From remote sensing to crowdsourcing, an overwhelming amount of building damage data is produced after disasters. While this amount of data signifies impressive technological progress, it does not necessarily mean that all building damage data is usable for post-earthquake decision-making. In fact, too much information can be overwhelming to disaster responders who are making decisions in a fast-paced response environment.
We have applied geostatistical methods to integrate forecasts and remote sensing-derived estimates of damage with a limited sample of field surveys to rapidly estimate building damage after disasters. These methods were originally tested using real data from the 2015 Nepal Earthquake, and we have expanded testing to three additional events, including the 2010 Haiti Earthquake, February 2011 Christchurch, New Zealand Earthquake, and the 2016 Central Italy earthquakes. By developing and evaluating these methods using real data from earthquakes that occurred in a wide range of contexts, we are able to show that data integration can lead to more accurate building damage estimates that are flexible to different patterns of building damage and varying sources of data availability.
Evaluating how effective data integration for damage estimation with different data sources across different contexts.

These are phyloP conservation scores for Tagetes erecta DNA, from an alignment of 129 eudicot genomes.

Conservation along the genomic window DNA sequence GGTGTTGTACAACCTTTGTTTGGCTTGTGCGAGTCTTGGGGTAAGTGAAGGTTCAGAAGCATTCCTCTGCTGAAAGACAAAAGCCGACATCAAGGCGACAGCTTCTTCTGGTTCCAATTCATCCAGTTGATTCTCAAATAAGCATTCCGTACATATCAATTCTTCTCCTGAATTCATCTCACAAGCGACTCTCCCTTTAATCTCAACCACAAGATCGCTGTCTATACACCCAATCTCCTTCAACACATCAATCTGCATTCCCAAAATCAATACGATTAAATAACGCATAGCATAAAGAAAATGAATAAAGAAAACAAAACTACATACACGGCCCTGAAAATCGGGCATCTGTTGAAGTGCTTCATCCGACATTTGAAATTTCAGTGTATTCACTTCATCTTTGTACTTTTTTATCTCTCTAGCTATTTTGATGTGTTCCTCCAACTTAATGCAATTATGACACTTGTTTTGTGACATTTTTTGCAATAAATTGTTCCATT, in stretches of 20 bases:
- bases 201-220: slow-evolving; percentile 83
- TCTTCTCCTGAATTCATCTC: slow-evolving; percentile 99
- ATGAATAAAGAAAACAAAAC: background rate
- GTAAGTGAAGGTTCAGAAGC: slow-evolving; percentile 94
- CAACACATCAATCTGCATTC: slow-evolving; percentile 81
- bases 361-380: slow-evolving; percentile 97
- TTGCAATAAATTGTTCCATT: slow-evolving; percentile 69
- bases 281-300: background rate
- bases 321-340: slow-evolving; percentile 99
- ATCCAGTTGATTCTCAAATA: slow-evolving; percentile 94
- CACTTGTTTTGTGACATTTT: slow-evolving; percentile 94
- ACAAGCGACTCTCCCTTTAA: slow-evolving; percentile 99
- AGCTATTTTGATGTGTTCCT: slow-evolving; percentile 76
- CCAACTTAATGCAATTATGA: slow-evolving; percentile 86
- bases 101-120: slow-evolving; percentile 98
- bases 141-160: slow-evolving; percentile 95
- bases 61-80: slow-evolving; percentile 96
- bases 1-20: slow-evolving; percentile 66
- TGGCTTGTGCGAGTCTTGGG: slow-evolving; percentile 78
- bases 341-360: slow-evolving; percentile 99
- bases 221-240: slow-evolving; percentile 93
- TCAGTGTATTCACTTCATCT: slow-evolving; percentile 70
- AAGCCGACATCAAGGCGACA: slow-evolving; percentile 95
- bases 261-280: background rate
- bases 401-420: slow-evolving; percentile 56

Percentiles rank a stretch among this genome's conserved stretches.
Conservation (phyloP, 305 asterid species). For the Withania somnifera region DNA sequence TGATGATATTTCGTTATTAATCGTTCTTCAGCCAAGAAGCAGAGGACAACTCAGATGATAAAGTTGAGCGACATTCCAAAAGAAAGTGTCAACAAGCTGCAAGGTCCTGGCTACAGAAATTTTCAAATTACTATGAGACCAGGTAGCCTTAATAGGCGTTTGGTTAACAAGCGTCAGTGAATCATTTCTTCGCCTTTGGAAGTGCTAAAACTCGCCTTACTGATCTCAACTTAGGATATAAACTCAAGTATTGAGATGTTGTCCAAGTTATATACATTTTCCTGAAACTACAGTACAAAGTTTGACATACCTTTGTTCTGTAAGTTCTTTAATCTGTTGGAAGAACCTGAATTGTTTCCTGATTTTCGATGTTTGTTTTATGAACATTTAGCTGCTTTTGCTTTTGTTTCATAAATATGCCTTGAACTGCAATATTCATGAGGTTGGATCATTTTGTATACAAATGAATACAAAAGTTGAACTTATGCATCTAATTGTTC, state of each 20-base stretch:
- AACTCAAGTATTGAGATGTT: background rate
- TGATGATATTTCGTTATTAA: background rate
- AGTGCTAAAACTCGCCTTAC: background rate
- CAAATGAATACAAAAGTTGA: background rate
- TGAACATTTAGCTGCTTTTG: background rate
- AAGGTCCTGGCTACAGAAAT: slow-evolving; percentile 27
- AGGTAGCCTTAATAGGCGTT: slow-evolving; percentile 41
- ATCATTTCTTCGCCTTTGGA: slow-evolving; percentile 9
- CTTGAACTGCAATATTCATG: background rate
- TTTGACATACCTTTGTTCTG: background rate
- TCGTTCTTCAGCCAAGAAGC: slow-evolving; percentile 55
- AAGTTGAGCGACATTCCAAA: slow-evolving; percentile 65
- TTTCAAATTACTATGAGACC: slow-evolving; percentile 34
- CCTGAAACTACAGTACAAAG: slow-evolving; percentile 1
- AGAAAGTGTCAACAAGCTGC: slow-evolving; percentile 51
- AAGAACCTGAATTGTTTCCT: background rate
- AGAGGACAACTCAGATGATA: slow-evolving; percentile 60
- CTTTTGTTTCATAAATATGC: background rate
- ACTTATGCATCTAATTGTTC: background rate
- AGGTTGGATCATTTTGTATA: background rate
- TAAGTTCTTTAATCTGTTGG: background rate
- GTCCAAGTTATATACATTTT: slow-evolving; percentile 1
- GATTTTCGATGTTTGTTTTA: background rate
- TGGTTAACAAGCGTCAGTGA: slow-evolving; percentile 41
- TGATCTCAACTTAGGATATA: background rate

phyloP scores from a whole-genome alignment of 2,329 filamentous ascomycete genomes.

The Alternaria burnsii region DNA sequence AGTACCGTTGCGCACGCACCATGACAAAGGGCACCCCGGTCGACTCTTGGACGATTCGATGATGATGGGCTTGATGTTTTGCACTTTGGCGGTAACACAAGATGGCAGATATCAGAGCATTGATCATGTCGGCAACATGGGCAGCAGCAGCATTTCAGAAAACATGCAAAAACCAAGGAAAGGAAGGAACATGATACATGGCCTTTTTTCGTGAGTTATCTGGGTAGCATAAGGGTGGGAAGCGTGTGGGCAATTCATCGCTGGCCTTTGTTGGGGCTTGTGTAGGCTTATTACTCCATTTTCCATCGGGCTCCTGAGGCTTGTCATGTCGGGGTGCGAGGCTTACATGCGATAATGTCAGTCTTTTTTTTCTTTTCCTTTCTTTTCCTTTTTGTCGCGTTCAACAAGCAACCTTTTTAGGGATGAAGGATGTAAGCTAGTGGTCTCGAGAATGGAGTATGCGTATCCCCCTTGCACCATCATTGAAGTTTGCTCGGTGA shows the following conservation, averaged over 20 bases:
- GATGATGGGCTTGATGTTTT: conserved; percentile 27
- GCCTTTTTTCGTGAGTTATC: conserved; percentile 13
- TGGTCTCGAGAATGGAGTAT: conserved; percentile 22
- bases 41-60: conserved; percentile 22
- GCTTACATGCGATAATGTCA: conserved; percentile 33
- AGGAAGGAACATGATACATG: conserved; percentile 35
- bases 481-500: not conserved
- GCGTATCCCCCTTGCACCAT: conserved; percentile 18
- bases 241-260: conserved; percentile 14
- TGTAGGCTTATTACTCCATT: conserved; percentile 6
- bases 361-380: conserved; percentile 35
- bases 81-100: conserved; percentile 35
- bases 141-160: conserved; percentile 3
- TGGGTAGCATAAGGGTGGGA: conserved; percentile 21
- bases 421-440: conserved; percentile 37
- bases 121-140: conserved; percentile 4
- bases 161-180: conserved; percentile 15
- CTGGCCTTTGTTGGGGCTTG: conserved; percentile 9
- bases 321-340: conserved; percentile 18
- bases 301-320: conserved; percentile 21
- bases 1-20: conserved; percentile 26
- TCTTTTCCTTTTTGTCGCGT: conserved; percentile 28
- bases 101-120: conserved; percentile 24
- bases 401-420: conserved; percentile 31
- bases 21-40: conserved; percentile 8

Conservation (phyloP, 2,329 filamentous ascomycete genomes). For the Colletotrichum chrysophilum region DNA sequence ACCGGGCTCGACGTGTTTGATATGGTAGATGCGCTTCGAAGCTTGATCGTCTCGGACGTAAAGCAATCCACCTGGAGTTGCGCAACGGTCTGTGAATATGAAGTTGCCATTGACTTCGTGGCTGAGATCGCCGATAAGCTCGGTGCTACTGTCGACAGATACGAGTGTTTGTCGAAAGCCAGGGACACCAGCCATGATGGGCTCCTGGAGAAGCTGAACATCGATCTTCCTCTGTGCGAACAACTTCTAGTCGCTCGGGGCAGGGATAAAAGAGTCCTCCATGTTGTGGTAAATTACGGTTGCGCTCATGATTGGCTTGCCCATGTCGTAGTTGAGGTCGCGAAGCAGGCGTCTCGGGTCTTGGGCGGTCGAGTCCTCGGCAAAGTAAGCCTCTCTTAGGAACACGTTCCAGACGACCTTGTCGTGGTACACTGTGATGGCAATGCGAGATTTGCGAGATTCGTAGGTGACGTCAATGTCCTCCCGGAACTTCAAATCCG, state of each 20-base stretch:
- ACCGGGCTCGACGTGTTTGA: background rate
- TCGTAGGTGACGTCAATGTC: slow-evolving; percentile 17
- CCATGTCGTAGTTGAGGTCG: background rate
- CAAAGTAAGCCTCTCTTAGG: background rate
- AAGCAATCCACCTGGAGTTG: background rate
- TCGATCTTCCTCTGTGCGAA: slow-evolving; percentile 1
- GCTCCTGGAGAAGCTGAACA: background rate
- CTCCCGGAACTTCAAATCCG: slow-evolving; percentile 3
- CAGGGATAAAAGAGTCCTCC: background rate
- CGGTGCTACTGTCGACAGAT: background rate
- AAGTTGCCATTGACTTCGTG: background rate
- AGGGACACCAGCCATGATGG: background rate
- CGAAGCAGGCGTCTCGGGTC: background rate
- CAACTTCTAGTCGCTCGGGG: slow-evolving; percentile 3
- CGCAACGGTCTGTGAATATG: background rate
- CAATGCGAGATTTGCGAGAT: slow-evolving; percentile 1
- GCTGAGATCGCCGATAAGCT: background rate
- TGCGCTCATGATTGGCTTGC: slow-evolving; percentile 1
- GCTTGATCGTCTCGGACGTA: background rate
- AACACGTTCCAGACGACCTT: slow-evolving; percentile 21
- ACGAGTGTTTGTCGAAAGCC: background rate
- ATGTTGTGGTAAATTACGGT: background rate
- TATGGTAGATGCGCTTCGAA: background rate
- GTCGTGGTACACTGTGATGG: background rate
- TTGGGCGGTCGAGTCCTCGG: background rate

In this talk, Sabine presents on three main examples of designing earthquake information to be more actionable by centering user needs and more equitable by prioritizing vulnerable populations.
Code to accompany Efficacy of Damage Data Integration: A Comparative Analysis of Four Major Earthquakes published in Natural Hazards Review
Code to accompany G-DIF: A geospatial data integration framework to rapidly estimate post-earthquake damage published in Earthquake Spectra
An overview of the project for supporting equitable recovery through impact assessments.
A framework that employs geostatistical methods to combine multiple sources of building damage data into one estimate.
Sabine Loos presents on her research on the rapid integration of post-disaster data sources as a basis for impact estimation for recovery planning at our 2nd annual Geospatial Analysis for International Development (Geo4Dev) conference.